Sororities were first created in response to the exclusion of women from fraternities. The women who started them were rebellious, strong trailblazers demanding the same opportunities as men. These groups, however, remained accessible only to white Christian (generally Protestant) women. By using the same tools as the white men – creating an elite, secretive group that excluded entire segments of the population – they furthered the oppression of non-Christians and people of color. While these groups also reacted by creating their own Greek organizations, and white Greek organizations have since opened up to membership by non-whites, it is clear that the Greek system remains far from reaching full integration. One need only compare the make-up of “higher-ranking” and “lower-ranking” groups to see that it continues to discriminate, whether intentionally or unintentionally, based on race, appearance, socioeconomic status, and physical ability.
The way the system is set up now, if I want my own sorority to gain social status, then strategically, I should choose the women who I think the men in the highest ranking fraternities will most want to affiliate with (read: fuck), the women who will make my sorority look cool and attractive and who hold the most power within society. I should choose the girls who fit a certain ideal of femininity and reject, in Lorde’s words, “Those of us who stand outside the circle of this society’s definition of acceptable women; those of us who have been forged in the crucibles of difference”: minority women, poor women, LGBT women, women who do not fit society’s skinny standard of beauty, women with physical disabilities or speech impediments or who do not speak perfect English. I reject these tools of exclusivity and judgment that the system has given me, for exercising them will perhaps increase my own power, but it will not deconstruct the ladder of power upon which the system rests. I am challenging myself instead to judge women based on their character and to welcome those against whom the system normally discriminates.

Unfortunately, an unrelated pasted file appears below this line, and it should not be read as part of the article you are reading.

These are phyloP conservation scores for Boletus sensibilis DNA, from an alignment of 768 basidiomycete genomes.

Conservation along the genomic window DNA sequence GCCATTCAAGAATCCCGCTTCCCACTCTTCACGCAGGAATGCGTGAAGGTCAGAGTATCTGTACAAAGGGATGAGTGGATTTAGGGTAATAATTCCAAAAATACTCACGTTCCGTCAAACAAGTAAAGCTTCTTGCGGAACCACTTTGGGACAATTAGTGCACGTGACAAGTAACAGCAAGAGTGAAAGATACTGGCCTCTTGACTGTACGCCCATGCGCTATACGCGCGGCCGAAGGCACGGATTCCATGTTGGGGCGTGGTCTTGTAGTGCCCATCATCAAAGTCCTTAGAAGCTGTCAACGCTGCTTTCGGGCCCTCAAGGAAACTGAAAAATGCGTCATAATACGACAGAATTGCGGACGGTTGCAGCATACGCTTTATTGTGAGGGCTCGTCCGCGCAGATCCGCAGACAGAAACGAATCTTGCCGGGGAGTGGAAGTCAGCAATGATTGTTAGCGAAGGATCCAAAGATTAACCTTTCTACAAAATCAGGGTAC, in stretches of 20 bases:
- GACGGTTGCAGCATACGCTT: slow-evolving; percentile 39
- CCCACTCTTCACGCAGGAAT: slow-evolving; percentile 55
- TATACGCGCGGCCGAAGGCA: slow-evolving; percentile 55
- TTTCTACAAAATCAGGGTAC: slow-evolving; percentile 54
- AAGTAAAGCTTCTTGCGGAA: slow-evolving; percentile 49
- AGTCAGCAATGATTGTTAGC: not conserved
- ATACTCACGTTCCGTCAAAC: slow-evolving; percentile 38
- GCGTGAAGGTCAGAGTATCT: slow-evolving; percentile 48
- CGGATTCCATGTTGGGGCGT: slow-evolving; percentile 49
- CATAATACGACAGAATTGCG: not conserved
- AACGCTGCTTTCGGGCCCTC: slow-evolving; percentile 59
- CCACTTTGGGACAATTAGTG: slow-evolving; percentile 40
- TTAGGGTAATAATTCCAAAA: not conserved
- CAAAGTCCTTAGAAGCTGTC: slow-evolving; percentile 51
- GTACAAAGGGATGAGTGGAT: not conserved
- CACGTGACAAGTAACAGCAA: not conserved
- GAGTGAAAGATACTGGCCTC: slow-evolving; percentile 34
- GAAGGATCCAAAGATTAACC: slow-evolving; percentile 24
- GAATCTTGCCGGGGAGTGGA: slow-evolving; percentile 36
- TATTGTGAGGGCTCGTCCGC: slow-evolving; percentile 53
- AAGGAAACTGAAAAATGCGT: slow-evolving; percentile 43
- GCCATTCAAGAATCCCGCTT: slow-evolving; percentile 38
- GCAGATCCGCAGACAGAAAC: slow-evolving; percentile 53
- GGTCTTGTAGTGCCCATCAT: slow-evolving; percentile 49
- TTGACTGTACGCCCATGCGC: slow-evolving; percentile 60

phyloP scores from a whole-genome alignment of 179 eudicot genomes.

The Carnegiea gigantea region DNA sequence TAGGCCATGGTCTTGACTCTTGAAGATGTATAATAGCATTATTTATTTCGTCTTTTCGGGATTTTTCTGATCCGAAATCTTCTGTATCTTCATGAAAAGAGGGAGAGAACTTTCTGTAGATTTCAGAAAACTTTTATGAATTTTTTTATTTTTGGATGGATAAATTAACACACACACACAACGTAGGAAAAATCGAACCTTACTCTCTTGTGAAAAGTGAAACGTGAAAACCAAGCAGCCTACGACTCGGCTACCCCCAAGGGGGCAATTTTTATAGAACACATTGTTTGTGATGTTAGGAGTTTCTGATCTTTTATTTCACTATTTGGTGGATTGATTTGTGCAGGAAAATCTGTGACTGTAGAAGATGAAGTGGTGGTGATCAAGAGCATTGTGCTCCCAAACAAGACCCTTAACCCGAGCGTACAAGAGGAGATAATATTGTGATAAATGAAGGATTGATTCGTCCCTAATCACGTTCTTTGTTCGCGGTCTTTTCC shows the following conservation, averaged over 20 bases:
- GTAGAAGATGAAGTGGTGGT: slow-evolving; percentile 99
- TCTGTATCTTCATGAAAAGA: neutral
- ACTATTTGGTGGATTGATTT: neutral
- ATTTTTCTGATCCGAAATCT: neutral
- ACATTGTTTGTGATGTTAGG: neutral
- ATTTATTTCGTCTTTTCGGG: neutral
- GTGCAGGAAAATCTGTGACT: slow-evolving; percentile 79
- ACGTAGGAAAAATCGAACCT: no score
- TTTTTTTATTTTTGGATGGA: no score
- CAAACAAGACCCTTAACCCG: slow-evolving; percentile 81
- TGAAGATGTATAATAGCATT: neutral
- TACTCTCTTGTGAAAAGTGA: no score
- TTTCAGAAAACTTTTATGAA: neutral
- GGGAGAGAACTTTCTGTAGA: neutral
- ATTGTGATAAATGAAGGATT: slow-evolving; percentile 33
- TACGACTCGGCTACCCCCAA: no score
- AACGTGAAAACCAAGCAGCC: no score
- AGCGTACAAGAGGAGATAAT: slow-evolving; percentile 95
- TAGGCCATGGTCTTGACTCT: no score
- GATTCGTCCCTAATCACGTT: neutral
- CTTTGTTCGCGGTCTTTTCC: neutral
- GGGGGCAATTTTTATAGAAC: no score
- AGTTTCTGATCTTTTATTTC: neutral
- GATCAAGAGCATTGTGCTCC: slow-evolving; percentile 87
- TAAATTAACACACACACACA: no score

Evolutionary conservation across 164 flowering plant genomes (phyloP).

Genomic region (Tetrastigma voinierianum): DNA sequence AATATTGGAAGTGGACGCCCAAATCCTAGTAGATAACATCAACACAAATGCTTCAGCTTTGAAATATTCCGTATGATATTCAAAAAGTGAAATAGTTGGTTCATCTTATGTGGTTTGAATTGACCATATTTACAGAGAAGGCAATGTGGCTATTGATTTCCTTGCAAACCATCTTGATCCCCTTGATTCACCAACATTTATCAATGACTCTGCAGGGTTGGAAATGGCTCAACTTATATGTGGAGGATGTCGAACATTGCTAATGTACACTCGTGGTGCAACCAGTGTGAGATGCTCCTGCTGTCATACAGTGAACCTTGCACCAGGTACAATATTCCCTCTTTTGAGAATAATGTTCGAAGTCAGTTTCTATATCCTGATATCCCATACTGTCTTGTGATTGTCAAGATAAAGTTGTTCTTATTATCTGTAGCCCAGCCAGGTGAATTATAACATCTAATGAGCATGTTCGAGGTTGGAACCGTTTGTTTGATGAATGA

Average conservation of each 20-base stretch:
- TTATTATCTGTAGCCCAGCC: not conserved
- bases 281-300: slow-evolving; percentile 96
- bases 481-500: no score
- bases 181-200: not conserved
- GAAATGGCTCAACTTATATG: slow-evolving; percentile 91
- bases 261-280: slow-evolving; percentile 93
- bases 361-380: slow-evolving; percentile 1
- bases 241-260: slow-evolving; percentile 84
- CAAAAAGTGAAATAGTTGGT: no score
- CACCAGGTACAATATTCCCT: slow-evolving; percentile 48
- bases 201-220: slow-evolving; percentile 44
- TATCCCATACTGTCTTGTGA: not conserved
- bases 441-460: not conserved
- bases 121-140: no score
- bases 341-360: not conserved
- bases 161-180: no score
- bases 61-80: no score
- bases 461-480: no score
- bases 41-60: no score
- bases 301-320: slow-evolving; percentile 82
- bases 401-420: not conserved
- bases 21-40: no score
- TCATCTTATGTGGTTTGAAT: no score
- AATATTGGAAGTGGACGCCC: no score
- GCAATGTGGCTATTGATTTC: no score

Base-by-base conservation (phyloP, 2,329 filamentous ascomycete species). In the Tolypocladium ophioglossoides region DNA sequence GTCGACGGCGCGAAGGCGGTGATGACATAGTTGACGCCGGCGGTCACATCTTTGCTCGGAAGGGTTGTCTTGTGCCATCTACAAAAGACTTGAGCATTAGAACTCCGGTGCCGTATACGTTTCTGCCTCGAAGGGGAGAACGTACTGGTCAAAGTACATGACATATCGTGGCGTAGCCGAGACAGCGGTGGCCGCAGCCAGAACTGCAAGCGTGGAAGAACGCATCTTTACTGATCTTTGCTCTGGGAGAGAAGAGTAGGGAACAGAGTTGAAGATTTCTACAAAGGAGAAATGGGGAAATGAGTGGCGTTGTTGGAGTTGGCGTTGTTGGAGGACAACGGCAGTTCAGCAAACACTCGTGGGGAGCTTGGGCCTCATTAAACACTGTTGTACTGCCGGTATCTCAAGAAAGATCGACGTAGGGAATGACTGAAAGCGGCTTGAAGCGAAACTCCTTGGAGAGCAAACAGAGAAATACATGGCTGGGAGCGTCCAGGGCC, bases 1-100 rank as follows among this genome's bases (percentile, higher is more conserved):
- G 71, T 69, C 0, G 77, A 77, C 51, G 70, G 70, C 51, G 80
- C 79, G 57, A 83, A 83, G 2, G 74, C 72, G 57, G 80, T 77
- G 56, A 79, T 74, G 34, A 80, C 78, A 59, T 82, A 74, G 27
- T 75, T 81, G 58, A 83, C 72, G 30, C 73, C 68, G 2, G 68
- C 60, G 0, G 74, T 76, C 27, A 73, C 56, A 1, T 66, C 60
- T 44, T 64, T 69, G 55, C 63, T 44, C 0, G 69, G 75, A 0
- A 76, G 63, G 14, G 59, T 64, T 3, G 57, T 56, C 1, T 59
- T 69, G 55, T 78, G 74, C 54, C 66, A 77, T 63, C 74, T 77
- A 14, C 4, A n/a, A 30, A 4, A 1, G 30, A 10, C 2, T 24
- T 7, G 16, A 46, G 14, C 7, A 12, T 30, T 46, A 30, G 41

Yet this may not be enough for Lorde. She articulates the position of radical feminism, which rejects reformism and asserts that eliminating hierarchy requires dismantling the existing system. Eliminating the hierarchy of the Greek system at Duke, if we accept this position, requires abolishing the Greek system entirely.
I normally consider myself a liberal feminist, for I believe (perhaps naïvely?) that it is possible to work within our existing society to obtain equality. I have hope that we can remake our Greek system to dismantle the hierarchy within and, as Lorde stresses, “take our differences and make them strengths.” Perhaps this position is a cop-out for me – it takes much less effort and sacrifice on my part to accept the system and work to improve it than to fight its existence, and it does not require me to sacrifice the strong sisterhood that my own sorority has provided me. Yet Lorde’s warning that using the tools of the system to attempt to create equality “will never enable us to bring about genuine change” makes me grapple with myself. By participating in this system, am I necessarily continuing the oppression that it creates?
But arguing at this point in time about whether the Greek system ought to exist or not seems counter-productive to me, because its power and popularity make it highly unlikely that any attempt to get rid of it will succeed. Rather, I prefer to tackle its negative aspects from the inside, while strengthening its positive aspects like the social bonds, the community, and the engagement in service that it fosters. If you wish, like I do, to dismantle the social ladder in favor of a round table, get off the ladder and take a seat. We have to stop climbing. We must sacrifice some of our own power and actively reach out to those who differ from us, for, “Only within that interdependency of different strengths, acknowledged and equal, can the power to seek new ways of being in the world generate, as well as the courage and sustenance to act where there are no charters.”
* I am referring specifically to the hierarchy within Duke’s Panhellenic Association and Interfraternity Council, as I have less personal knowledge about the National Pan-Hellenic Council and the Multicultural Greek Council.